On the second question, among the kits I have seen I would say that about half have a good Ashkenazi component, but this as I said I think is due to the fact that several surnames that are passed off as Italian Jews are actually Ashkenazi in origin. (the surname Tedeschi comes from a translation of the surname Ashkenazi, Polacco comes from Polish, and they were Polish Jews) I believe that the history of Italian Jews has been intertwined with that of the Ashkenazis, except in rare cases. Apparently and what emerges from the kits, the Jewish community of Rome also had Ashkenazi influences. There is another thing to say, the Jews of the community of Rome (which is only one of the many Jewish communities in Italy, remember for example that of Ancona), are sometimes the result of Jews who came from all over the Italy, which had perhaps received a greater Ashkenazi influence, as in the regions of northern Italy.


Funnily enough, the Chief Rabbi of Rome, Riccardo Di Segni, is of mixed Italki and Ashkenazi extraction.

Seriously? How do you know this?

Pylsteen
04-09-2021, 08:57 AM
A part of my Amsterdam Sephardic side is from communities in the Emilia Romagna / Venice area, and I have the impression that they weren't Sephardic initially (in contrast to my Livorno line), but if they were mixed Ashkenazi/Italkim is unclear to me too. Mixture from Provencal jews might be possible too. How would Provencal jews look like genetically? "Proto-"Ashkenazi?

Ajeje Brazorf
04-09-2021, 09:20 AM
If possible, I would also like to receive via PM the Italki and Romaniote kits.

Behar
04-09-2021, 09:32 AM
A part of my Amsterdam Sephardic side is from communities in the Emilia Romagna / Venice area, and I have the impression that they weren't Sephardic initially (in contrast to my Livorno line), but if they were mixed Ashkenazi/Italkim is unclear to me too. Mixture from Provencal jews might be possible too. How would Provencal jews look like genetically? "Proto-"Ashkenazi?

Yes i think that the Jews of Emilia Romagna are a mix of Italki and Ashkenazi, but it is strange not to have Sephardi traces. I wouldn't want to go off topic and start arguing about provencal jews.

Cascio
04-09-2021, 12:51 PM
Exact. This amazes me. How is it possible that Italkis and Sephardi are more likely to have matches with a random Ashkenazi than with each other?

On the second question, among the kits I have seen I would say that about half have a good Ashkenazi component, but this as I said I think is due to the fact that several surnames that are passed off as Italian Jews are actually Ashkenazi in origin. (the surname Tedeschi comes from a translation of the surname Ashkenazi, Polacco comes from Polish, and they were Polish Jews) I believe that the history of Italian Jews has been intertwined with that of the Ashkenazis, except in rare cases. Apparently and what emerges from the kits, the Jewish community of Rome also had Ashkenazi influences. There is another thing to say, the Jews of the community of Rome (which is only one of the many Jewish communities in Italy, remember for example that of Ancona), are sometimes the result of Jews who came from all over the Italy, which had perhaps received a greater Ashkenazi influence, as in the regions of northern Italy.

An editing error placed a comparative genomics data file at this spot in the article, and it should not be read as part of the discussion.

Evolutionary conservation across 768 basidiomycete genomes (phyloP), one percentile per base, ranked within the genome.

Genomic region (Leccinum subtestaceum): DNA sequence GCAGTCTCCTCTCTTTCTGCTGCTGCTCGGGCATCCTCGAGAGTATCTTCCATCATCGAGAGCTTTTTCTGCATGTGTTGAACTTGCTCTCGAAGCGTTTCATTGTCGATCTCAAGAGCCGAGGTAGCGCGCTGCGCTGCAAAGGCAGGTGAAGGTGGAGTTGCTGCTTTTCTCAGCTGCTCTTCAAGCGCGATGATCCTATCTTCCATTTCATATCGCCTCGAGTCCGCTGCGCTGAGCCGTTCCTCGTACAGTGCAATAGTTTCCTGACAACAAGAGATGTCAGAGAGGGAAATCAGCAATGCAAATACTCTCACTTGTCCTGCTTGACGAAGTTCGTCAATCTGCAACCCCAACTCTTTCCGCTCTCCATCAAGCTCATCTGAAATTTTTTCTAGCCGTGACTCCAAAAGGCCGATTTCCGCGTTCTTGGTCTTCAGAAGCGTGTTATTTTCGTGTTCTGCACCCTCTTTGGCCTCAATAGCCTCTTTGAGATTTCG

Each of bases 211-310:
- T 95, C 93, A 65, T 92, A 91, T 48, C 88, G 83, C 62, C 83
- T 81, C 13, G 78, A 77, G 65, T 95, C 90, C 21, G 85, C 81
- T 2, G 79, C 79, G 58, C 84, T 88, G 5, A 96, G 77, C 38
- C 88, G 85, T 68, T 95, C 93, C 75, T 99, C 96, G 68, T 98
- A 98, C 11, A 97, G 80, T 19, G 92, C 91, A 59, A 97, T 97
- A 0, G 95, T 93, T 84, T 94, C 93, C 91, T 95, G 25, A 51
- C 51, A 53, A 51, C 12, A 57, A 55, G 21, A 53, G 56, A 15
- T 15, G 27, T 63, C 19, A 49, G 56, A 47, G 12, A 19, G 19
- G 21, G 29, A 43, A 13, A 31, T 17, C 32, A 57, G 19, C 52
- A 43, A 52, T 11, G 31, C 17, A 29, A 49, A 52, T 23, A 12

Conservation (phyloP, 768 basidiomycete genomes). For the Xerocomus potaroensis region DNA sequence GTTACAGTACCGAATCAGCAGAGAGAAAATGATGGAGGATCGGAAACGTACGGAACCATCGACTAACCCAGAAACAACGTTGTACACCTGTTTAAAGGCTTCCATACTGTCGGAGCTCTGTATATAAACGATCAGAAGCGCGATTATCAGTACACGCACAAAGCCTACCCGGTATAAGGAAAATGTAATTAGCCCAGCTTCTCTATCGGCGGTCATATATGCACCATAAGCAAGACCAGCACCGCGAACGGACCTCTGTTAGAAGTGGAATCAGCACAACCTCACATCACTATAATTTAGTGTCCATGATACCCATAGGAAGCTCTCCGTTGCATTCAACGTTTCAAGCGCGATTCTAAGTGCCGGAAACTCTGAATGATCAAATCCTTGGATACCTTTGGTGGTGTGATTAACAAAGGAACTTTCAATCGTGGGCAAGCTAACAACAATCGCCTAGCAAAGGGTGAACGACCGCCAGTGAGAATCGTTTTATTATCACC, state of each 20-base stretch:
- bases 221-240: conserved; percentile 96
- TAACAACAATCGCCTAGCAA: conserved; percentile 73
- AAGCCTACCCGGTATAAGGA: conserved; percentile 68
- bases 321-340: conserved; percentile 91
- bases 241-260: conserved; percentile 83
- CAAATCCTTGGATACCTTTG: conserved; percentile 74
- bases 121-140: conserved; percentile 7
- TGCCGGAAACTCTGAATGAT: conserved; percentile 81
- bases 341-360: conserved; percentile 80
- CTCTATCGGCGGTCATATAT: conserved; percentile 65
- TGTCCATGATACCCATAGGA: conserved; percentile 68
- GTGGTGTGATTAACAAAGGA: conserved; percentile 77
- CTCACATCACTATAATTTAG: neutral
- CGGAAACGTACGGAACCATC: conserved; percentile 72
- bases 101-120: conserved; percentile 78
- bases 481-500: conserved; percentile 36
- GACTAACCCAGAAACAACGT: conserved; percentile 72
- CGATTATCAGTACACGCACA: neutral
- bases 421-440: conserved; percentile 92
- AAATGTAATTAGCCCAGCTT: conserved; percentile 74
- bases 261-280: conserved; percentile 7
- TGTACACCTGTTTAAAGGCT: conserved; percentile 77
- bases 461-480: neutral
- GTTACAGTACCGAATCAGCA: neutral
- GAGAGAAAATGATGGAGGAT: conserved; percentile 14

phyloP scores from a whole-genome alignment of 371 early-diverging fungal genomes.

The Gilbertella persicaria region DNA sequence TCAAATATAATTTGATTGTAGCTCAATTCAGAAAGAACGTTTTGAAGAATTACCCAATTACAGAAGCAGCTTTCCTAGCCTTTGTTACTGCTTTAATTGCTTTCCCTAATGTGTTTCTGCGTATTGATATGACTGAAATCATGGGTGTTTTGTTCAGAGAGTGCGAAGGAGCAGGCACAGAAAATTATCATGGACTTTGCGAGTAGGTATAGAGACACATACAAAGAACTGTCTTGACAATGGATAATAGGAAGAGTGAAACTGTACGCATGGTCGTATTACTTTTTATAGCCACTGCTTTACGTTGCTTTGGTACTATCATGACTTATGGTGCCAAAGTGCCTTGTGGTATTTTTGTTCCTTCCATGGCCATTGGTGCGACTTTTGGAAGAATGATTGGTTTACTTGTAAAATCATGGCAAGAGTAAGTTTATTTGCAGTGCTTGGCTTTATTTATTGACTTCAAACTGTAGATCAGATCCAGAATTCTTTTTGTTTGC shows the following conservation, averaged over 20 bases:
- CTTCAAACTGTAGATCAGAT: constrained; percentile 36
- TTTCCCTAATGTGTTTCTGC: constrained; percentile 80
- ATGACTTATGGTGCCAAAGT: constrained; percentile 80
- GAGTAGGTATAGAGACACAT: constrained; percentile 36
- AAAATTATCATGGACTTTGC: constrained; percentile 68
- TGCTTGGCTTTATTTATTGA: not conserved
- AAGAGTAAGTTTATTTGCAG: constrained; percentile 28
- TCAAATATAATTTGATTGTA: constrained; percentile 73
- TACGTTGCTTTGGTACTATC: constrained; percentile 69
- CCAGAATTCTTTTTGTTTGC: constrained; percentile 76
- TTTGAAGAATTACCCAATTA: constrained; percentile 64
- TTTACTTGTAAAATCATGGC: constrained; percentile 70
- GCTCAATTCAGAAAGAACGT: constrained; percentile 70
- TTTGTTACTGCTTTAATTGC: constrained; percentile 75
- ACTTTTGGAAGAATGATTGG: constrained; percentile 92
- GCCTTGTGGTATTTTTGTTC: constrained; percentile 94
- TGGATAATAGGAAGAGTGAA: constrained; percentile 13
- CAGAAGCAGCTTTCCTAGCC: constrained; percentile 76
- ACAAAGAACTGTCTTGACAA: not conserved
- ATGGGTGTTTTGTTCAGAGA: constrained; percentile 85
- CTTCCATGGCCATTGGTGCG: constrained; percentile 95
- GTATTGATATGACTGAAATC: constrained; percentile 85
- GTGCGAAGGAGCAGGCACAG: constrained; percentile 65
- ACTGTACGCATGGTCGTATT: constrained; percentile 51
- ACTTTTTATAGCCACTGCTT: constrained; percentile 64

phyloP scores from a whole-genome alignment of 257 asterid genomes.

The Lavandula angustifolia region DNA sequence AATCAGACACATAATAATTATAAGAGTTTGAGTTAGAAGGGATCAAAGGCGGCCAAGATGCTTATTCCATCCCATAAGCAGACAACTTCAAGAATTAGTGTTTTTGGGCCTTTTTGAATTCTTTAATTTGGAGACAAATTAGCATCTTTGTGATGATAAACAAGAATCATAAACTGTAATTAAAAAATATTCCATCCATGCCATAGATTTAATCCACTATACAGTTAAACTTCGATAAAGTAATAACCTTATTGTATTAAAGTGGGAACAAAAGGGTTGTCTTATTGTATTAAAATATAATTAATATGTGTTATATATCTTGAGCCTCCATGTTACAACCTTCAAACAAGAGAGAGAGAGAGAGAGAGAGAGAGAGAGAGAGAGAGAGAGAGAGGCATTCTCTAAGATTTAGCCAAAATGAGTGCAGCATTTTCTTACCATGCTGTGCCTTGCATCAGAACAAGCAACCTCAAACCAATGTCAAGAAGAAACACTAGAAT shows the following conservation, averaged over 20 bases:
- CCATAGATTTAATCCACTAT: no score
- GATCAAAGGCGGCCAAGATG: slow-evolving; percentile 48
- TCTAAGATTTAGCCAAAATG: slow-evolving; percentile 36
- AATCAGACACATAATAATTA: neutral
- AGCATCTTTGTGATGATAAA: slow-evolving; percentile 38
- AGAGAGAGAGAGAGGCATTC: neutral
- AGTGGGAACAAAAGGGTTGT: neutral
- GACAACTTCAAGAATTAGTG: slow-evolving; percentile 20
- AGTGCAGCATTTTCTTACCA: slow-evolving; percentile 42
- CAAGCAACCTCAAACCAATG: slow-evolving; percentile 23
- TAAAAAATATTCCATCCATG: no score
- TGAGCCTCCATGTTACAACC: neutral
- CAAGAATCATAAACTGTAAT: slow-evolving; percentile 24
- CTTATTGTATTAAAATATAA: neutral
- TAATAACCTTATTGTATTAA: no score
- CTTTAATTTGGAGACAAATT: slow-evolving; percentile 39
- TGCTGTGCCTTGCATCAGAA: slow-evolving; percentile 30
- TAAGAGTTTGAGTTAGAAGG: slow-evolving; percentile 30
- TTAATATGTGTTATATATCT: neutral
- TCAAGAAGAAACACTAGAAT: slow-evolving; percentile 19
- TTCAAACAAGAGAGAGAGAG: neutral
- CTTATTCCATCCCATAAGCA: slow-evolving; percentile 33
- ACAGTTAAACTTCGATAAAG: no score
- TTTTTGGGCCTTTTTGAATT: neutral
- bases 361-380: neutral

Seriously? How do you know this?

Read it online.

leorcooper19
04-09-2021, 01:50 PM
I noticed one thing. Some of them (I would say half) have a very high Ashkenazi component, as if they had a completely Ashkenazi parent (they score 10 to 13 in the JTest). Is this due to the Italian Ashkenazi component I think. I know that many surnames of Italian Jews derive from Italianizations of Ashkenazi surnames, such as Ottolenghi, Morpurgo, Luzzatto. The thing that surprises me is that there are few matches between them. If they lived truly isolated from other groups of Jews, this should not be the case. Instead it occurs to me that they have always been open to welcoming other Jewish communities.

I'd just like to add that I think you'd need a control in this experiment before taking the results literally. How do we know that scoring 10-13% Ashkenazi in JTest isn't a common score for all non-Ashkenazi Western Jews? Moroccan non-Jews for example score 7.79% Ashkenazi in JTest (see the spreadsheet on GEDmatch for other non-Jewish population scores), and I have to believe that Moroccan Jews would score much more even though they are not descendant from Ashkenazim in any significant way.

Anyone with access to the GEDmatch kits of Western Jews from populations that are low in Ashkenazic heritage, please share some JTest scores to see what Ashkenazi scores they get.

That all said, I'm sure that Italian Jews (especially from the north and central regions) have lots of real Ashkenazi ancestors.

Behar
04-09-2021, 02:02 PM
Read it online.

I checked on the internet but I did not find this curiosity about the chief rabbi of Rome, I thought he had a Sephardi heritage (Di Porto: coming from Porto, Portugal)


I'd just like to add that I think you'd need a control in this experiment before taking the results literally. How do we know that scoring 10-13% Ashkenazi in JTest isn't a common score for all non-Ashkenazi Western Jews? Moroccan non-Jews for example score 7.79% Ashkenazi in JTest (see the spreadsheet on GEDmatch for other non-Jewish population scores), and I have to believe that Moroccan Jews would score much more even though they are not descendant from Ashkenazim in any significant way.

Anyone with access to the GEDmatch kits of Western Jews from populations that are low in Ashkenazic heritage, please share some JTest scores to see what Ashkenazi scores they get.